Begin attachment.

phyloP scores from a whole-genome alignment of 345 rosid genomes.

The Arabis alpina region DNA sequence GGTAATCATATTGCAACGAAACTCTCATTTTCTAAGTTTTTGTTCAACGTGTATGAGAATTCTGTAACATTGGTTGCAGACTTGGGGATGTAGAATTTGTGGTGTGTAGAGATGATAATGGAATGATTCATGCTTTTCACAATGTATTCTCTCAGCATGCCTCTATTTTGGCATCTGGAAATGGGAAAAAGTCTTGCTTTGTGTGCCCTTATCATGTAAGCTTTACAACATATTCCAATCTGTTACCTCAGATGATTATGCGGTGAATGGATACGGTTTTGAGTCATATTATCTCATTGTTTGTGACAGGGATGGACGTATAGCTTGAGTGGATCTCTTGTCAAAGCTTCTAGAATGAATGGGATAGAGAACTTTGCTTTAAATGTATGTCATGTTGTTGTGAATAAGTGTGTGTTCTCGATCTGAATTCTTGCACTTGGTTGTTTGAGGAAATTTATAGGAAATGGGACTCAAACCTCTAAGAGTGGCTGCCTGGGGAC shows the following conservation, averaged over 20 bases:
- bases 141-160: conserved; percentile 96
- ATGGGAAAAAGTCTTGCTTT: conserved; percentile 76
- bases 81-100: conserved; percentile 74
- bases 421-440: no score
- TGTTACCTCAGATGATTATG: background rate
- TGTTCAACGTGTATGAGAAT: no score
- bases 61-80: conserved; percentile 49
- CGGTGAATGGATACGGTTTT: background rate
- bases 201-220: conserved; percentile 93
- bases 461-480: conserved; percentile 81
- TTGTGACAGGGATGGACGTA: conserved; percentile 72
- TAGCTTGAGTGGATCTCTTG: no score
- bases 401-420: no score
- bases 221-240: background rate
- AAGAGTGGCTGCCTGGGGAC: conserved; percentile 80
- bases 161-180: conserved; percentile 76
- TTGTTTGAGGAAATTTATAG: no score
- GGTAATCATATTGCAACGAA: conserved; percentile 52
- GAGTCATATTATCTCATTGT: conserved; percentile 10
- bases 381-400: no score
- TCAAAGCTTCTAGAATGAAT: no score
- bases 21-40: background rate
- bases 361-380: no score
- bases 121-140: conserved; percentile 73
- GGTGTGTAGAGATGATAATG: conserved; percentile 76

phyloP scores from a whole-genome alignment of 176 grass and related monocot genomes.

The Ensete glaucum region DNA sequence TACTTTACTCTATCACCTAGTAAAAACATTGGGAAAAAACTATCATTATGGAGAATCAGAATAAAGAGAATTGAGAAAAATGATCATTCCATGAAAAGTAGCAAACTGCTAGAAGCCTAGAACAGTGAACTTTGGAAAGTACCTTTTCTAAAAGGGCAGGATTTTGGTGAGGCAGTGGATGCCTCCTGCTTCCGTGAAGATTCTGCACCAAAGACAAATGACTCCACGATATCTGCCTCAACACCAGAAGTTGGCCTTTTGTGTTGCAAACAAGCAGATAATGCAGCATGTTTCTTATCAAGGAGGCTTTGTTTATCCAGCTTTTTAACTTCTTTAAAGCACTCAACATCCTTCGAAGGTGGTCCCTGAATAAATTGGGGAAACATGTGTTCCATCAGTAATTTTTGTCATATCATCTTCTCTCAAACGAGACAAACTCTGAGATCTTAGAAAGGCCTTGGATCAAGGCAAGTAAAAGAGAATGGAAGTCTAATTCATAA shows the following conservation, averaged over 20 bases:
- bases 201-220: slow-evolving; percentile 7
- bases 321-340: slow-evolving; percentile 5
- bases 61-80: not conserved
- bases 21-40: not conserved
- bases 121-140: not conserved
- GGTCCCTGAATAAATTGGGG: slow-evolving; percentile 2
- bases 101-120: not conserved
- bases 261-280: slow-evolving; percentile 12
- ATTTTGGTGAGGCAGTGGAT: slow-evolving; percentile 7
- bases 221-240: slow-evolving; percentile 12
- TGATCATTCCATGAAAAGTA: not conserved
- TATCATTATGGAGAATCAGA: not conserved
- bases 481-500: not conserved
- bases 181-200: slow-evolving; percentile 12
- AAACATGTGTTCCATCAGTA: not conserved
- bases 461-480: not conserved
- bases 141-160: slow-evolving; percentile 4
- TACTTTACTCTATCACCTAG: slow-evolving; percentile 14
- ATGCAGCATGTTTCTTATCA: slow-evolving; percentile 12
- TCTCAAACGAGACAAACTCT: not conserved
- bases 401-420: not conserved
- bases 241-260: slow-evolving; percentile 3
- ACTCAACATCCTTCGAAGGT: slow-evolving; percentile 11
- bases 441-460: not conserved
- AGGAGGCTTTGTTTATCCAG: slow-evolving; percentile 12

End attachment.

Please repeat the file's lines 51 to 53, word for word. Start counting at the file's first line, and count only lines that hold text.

- bases 241-260: slow-evolving; percentile 3
- ACTCAACATCCTTCGAAGGT: slow-evolving; percentile 11
- bases 441-460: not conserved